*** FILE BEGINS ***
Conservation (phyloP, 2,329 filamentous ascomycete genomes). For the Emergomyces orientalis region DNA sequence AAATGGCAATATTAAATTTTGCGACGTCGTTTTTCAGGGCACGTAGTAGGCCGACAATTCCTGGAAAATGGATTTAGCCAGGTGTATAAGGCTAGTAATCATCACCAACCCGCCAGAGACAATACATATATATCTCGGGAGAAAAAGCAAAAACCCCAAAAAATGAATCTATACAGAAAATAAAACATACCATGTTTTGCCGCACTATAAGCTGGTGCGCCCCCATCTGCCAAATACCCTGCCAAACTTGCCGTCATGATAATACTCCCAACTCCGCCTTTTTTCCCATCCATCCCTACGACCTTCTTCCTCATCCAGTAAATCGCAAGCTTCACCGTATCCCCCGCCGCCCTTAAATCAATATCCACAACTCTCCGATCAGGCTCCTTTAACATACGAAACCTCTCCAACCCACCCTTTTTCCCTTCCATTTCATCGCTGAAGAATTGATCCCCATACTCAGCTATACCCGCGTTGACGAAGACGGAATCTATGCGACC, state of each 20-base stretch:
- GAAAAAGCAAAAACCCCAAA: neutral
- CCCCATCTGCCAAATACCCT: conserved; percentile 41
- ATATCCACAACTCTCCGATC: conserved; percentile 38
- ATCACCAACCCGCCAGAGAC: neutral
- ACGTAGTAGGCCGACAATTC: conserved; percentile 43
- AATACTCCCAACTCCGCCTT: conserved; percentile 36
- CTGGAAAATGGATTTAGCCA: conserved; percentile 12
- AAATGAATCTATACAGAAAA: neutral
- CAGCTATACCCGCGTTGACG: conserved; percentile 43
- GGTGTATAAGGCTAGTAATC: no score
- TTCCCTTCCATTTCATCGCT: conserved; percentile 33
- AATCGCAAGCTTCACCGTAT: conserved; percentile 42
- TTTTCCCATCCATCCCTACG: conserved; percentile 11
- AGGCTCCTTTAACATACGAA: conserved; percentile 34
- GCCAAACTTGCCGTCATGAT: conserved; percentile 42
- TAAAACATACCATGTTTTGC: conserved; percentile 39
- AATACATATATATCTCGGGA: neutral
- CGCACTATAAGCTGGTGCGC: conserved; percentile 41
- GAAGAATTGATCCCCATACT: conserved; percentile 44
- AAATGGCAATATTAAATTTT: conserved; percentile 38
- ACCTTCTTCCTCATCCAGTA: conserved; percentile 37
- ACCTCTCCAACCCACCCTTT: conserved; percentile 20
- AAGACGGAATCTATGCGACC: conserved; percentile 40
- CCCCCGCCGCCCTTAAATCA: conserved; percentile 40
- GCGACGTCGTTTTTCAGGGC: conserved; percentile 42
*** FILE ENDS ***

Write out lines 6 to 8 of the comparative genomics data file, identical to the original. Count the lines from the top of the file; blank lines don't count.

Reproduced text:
- ACGTAGTAGGCCGACAATTC: conserved; percentile 43
- AATACTCCCAACTCCGCCTT: conserved; percentile 36
- CTGGAAAATGGATTTAGCCA: conserved; percentile 12